Don't let any of this information overwhelm you, as quit claim deeds are relatively simple and straightforward compared to many other types of legal document. Indeed, it might be the easiest way for family members to transfer a home and/or land as a gift, or for individuals to transfer property when trust is not a concern. If there is no exchange of money involved in the property transfer or if there are no questions about free and clear ownership, then this type of deed could be exactly what you're looking for. The important thing is to be aware of the risks involved, read the document from beginning to end, and only sign your name on the line if you understand everything you need to know about the quit claim deed.
In order to transfer ownership of real property between parties, a legal document known as a deed is required. However, there isn’t one standard form of deed in use in the U.S. Multiple versions of the document have grown up over time in order to best fit particular circumstances. There are two main types of deed: warranty and quitclaim (which is sometimes referred to as a quick claim deed or a deed of release). The former type implies certain guarantees by the grantor to the grantee that his or her title is good; the latter is simply a transference of the grantor’s interest in the property to the grantee.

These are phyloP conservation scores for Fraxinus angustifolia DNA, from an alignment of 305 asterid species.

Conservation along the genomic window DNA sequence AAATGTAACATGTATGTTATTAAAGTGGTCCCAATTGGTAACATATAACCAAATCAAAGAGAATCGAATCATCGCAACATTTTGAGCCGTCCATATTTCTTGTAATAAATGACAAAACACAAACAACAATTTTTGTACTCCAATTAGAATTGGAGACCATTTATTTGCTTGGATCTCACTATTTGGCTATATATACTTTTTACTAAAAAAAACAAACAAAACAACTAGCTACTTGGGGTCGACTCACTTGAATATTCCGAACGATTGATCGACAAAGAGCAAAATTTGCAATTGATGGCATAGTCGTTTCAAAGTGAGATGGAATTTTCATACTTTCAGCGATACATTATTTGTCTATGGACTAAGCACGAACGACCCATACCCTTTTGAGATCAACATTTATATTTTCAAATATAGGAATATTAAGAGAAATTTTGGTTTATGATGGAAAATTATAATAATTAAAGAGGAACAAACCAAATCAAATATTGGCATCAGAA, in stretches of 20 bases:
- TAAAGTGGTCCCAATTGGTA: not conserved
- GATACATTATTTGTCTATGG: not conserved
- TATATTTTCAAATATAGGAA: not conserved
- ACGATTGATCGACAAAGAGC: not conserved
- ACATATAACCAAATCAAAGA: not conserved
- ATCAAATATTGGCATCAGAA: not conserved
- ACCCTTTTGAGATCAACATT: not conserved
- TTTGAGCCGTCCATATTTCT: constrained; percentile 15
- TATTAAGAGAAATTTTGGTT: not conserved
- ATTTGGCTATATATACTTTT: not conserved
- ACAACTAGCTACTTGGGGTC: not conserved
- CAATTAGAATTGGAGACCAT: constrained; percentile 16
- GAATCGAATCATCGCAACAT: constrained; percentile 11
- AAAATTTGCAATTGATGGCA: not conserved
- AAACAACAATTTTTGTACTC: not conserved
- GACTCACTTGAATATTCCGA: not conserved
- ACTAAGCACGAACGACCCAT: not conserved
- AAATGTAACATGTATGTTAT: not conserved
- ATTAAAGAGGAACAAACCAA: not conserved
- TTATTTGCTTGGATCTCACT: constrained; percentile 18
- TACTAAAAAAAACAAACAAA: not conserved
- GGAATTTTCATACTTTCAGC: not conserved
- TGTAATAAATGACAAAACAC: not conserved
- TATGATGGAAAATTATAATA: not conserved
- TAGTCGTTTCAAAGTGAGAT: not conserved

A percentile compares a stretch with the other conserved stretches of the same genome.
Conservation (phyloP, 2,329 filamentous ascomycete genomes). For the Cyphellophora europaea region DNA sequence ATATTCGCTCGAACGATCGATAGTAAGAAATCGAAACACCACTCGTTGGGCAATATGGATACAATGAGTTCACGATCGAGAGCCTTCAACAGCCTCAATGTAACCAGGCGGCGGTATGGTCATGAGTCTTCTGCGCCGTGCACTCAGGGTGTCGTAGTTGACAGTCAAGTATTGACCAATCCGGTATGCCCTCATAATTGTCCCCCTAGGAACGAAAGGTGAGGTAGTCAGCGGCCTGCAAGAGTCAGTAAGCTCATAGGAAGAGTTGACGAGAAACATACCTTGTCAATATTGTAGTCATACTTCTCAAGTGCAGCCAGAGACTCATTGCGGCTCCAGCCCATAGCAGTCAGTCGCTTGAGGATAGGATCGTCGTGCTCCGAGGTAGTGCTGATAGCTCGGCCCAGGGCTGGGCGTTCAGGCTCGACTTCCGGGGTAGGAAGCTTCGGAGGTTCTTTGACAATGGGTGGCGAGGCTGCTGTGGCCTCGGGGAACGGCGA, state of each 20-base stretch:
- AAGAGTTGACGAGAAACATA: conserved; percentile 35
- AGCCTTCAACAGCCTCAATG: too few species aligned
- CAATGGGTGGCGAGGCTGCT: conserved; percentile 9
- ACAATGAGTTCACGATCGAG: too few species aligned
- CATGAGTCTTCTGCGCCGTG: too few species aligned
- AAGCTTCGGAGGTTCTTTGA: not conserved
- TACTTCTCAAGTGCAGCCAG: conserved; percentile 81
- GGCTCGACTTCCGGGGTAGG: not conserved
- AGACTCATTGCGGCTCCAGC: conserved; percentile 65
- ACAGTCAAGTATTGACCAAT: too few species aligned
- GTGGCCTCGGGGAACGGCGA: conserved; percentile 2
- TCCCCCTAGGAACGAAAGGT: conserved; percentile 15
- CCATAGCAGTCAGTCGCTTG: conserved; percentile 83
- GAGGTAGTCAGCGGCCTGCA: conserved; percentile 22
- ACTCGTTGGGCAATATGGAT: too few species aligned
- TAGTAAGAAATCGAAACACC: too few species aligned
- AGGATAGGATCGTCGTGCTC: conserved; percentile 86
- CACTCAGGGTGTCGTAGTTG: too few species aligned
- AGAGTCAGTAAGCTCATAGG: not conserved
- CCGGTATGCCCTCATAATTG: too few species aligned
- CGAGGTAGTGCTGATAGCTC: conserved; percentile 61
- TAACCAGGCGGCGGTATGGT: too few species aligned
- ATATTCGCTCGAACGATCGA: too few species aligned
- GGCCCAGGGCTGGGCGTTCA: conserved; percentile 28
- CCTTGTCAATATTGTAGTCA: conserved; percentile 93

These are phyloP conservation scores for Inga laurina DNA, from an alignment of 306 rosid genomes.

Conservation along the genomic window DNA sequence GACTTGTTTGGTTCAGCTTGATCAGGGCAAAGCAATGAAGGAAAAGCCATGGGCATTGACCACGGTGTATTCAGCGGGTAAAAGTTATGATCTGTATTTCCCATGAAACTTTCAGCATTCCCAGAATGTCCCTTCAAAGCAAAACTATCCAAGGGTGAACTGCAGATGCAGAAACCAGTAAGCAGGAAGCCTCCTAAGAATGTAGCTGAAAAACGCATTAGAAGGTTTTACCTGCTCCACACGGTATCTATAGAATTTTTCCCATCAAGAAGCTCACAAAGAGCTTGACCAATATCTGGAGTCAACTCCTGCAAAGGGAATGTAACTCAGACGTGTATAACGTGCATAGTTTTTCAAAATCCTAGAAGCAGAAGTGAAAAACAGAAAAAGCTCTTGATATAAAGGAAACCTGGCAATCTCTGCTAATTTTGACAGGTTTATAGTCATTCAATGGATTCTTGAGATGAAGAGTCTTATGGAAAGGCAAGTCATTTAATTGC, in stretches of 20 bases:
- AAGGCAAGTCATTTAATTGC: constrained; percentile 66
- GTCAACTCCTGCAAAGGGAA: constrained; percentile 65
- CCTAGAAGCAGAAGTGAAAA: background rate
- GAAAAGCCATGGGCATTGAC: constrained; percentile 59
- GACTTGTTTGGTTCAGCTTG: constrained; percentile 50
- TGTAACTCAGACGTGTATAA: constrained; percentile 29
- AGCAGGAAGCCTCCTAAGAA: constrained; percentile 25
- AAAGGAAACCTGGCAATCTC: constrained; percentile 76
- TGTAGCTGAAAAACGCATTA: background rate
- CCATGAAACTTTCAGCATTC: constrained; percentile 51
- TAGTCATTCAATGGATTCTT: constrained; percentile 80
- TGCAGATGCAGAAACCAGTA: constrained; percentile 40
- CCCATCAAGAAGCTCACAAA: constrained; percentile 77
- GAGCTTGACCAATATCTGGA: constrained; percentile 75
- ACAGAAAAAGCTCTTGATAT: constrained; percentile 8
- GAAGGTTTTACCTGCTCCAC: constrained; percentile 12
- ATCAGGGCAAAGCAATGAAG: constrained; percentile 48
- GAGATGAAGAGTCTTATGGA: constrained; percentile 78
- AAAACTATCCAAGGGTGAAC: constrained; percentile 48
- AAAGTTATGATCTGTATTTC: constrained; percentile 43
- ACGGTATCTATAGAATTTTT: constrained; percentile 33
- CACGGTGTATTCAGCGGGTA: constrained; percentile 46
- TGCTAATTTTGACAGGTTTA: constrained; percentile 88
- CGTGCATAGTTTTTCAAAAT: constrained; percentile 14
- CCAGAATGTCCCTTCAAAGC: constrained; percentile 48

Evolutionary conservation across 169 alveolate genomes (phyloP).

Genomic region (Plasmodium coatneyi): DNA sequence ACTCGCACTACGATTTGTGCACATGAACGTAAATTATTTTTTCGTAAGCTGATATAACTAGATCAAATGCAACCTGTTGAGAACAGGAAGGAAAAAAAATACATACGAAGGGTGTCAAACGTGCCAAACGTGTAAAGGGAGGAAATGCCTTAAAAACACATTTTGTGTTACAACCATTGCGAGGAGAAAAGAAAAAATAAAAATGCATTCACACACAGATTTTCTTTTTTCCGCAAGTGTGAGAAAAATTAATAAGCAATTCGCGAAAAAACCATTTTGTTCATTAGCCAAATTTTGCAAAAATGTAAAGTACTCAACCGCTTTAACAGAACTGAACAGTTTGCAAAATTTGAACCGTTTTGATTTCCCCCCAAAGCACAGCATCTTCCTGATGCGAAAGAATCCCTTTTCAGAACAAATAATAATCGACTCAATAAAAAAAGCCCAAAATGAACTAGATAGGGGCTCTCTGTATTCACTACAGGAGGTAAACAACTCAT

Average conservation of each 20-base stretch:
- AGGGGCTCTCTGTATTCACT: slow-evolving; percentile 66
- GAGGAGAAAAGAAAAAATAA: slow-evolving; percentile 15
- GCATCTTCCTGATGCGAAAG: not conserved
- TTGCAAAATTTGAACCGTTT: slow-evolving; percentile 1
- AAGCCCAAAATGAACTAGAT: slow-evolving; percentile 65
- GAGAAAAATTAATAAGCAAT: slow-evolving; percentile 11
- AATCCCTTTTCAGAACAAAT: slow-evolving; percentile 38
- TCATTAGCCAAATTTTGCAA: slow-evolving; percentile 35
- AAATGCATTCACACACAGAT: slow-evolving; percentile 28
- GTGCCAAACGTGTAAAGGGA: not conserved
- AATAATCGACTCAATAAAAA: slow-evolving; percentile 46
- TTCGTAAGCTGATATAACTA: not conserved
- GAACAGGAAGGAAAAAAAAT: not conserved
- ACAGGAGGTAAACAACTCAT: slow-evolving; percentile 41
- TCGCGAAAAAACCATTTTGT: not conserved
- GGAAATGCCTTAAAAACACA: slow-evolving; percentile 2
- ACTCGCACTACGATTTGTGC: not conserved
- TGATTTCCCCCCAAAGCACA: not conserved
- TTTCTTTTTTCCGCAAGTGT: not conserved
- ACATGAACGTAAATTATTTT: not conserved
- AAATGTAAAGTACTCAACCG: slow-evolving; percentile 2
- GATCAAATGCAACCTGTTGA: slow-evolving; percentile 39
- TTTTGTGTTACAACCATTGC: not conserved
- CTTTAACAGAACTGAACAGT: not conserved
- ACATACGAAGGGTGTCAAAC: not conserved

Warranty deeds are the most the commonly used form of deed, as they provide legal protection that the quitclaim deed does not. In situations where a piece of property is being bought and sold by parties who are unrelated, warranty is necessary to prove that the title is clear. This means that the seller holds the entire bundle of rights required to own the property in question. The new title-holder is then assured that his or her purchase is legal, and that they will be compensated for their losses should a third party make a lawful claim of superior title. In the case that a seller only warrants partial title of the property, a special or limited warranty deed may be used.
The quit claim deed, uniquely, warrants nothing. It simply states a transference of the grantor’s interest in the property at the time. The grantor does not have to guarantee good title, or any title at all. This makes the quit claim deed a somewhat precarious document. It does, however, have the advantage of efficiency. Quit claim deed forms come into use when multiple parties hold interest in a property. For example, during a divorce one spouse may want to “quit their claim” on a jointly owned marital property. By using a quitclaim deed form, the spouse can quickly and inexpensively transfer their interest in the property without the hassle of costly litigation. In this case, the grantee doesn’t need a warranty that the title is clear, because the grantor is essentially using the quitclaim deed form in order to clear it.
While there are nuances that vary from state to state, the quit claim deed template consists of the same general components. The deed must identify the names of the parties to the claim (the grantor and the grantee). It must include statements that the grantor is giving up rights to the grantee, such as a statement of consideration, a granting clause that includes definite operative words, and words of inheritance. A description of the land or property being conveyed must be included, along with its physical address and number of registration. There will also be a habendum, or a “have and to hold” clause, meaning that the grant of land is final, and the transaction is complete. The quit claim deed template, of course, omits any statement of the grantor’s warranties. When the deed has been signed and dated, witnessed, notarized, and (in some states) sealed, it becomes a legal document.